I haven’t always been a gardener, and saying I am one now is a bit of an exaggeration to be honest. I have a garden, and I work at it – does that make me a gardener? I am no mine of information, no Charlie Dimmock at all, and I wouldn’t know where to start to create a garden from scratch.

But I am aware, like a lot of people, that some plants need full sun – indeed thrive on it, while others need shade or a damp corner somewhere, others need both. And you must decide if you want an ornamental garden or a veggie garden, though I know it’s possible to successfully have both.

In the heat of Portugal, I suppose tomatoes are a good starting point for your veggies, you can even save tomato seeds from the salad you had for lunch, dry them out, and plant them – an economic start! They need plenty of sun, but also plenty of water, and there’s some tricky stuff called pinching out, which involves taking off new shoots before they get too big, so the plant gives all its efforts to giving fruit rather than producing a lot of growth. Oh, and they need feeding - tomato feed – even the big supermarkets have it if they have a gardening section.

You can even grow tomatoes in a pot if you only have a small growing area - say a balcony or small patio. I grew them once, but had a resident toad who would take up his position on my seedling tomato overnight (I assume for the cool damp soil), and eventually it gave up squatting when the plant got a bit uncomfortable I suppose, and my tomatoes flourished.

So, what is good for a starter flower garden? Geraniums are good, they seem to flower all year round, and when the plant gets too woody, you can cut off some new growth and just plant it in another pot. There are plenty of different varieties to chose from, and they are pretty hard to kill.

Ornamental grasses are always nice, lovely fronds of different colours moving gently in the breeze, and don’t need much maintenance. The downside is the seeds also blow off in that breeze, and plant themselves wherever they land, so that’s something to be aware of.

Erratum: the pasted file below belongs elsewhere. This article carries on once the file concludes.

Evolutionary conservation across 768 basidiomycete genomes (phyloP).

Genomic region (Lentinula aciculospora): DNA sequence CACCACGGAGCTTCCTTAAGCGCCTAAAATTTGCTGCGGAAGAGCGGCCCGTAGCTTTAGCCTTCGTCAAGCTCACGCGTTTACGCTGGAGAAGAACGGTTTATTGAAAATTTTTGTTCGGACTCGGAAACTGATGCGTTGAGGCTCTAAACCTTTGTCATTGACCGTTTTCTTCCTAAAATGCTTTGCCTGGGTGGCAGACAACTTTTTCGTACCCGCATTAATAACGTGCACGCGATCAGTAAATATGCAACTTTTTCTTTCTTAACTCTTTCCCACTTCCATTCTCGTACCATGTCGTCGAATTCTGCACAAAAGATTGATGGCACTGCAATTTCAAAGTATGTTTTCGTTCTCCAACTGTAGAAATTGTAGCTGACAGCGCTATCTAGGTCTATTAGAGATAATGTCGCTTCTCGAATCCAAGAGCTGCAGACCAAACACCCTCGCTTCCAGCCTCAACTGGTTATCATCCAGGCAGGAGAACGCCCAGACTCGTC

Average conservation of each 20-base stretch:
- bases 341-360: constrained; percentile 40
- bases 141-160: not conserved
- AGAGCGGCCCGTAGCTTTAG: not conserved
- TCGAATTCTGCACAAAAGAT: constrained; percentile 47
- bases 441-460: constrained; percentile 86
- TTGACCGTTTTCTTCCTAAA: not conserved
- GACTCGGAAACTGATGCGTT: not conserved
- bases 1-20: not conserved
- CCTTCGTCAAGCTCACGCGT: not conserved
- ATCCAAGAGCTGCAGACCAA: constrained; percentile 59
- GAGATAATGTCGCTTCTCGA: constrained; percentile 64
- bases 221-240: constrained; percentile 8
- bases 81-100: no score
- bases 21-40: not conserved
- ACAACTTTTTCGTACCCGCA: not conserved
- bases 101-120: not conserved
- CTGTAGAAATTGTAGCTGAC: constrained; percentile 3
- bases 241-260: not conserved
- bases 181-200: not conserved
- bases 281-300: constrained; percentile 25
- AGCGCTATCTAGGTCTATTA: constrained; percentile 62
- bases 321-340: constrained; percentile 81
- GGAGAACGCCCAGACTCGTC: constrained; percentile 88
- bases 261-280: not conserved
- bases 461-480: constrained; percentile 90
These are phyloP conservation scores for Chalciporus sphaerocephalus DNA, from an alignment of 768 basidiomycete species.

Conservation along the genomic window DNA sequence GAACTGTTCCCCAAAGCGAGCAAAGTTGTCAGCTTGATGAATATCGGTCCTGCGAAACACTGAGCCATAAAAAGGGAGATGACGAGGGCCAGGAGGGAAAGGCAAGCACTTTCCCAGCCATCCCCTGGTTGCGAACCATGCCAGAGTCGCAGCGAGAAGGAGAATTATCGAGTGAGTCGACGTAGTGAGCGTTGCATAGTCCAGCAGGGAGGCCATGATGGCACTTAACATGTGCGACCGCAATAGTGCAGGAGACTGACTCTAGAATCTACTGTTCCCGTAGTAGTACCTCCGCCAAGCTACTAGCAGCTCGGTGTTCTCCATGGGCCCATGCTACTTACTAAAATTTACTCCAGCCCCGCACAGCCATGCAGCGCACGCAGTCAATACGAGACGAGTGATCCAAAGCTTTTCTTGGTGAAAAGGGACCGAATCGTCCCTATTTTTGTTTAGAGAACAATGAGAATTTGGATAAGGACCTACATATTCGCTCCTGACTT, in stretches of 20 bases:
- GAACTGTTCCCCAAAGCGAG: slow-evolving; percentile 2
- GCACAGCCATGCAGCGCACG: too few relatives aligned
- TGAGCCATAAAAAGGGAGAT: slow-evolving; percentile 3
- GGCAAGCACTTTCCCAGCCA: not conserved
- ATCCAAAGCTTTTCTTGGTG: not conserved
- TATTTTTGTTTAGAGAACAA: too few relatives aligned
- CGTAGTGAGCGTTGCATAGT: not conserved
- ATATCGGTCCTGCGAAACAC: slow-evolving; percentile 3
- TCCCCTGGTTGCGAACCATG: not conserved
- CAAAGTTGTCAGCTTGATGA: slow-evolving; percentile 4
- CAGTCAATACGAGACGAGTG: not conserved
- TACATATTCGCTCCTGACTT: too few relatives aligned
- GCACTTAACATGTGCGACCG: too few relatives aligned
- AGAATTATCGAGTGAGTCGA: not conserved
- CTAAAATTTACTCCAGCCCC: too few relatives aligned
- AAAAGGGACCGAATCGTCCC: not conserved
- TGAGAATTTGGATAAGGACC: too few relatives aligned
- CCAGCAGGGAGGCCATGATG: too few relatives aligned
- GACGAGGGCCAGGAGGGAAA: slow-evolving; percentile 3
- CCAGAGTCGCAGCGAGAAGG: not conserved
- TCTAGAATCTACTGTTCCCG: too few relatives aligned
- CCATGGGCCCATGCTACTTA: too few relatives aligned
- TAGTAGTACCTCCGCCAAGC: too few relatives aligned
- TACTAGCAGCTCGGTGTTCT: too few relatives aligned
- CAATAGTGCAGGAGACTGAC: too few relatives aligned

Cacti are good too, after all they grow in the desert, so a bit of heat and lack of water should suit them down to the ground, so to speak.

Succulents are good too, they are the ones with thick fleshy leaves – they are slow growers usually, so sporadic attention won’t hurt them.

Some flower as well, I have a big round prickly one called echinopsis, which throws out fabulous pink flowers in the summer, and it’s a treat to see the bees disappearing inside them for the pollen.

But I have killed more plants than I have grown – I have had beautiful orchids in pots, the poor things have taken years to get flowers on them, but as soon as I take over they just give up for some reason, they must see me as the evil stepmother! Even keeping the label on plants that give advice on planting or watering don’t seem to help, I always seem to overdo the water and flood them, or forget they need more than a dribble once a month and they die on me.

But don’t take my word for anything – ask someone who really knows, someone connected to a garden centre is a good start who will happily guide you in the right direction. Or ask someone who already has an established garden, it is quite likely they have already made their mistakes and will pass on good advice!


Marilyn writes regularly for The Portugal News, and has lived in the Algarve for some years. A dog-lover, she has lived in Ireland, UK, Bermuda and the Isle of Man. 

Marilyn Sheridan